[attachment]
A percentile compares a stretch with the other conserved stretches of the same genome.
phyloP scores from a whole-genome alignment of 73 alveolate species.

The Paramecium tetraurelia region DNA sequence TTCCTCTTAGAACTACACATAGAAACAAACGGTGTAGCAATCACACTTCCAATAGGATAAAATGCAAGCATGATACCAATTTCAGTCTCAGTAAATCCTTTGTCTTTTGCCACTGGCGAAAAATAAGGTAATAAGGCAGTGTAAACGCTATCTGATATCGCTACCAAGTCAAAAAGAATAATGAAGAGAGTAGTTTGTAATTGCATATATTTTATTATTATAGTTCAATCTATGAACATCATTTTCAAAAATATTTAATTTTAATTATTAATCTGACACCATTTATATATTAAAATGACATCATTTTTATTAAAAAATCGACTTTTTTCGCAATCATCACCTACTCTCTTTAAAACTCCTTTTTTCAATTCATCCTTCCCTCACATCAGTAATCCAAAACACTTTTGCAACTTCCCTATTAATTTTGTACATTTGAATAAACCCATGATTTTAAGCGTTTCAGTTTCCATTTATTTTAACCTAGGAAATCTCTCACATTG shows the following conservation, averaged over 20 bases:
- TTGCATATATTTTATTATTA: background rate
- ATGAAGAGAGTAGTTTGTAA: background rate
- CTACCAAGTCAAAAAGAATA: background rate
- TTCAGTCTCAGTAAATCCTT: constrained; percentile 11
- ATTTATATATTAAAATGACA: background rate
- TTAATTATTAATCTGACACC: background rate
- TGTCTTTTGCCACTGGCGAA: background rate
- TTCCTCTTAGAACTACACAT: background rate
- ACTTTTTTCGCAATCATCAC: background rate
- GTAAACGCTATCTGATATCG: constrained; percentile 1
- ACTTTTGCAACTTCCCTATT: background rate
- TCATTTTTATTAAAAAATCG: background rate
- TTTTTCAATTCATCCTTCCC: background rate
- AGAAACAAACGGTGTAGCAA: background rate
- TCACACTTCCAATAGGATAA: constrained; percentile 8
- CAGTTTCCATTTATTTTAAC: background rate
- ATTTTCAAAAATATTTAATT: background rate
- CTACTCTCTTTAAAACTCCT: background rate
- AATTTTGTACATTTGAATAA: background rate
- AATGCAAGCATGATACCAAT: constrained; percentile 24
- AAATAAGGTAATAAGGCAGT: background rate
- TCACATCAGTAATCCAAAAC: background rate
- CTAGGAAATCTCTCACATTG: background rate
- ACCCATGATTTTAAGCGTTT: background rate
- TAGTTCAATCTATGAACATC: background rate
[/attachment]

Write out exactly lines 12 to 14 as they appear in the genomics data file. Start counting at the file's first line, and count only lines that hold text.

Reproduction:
- ACTTTTTTCGCAATCATCAC: background rate
- GTAAACGCTATCTGATATCG: constrained; percentile 1
- ACTTTTGCAACTTCCCTATT: background rate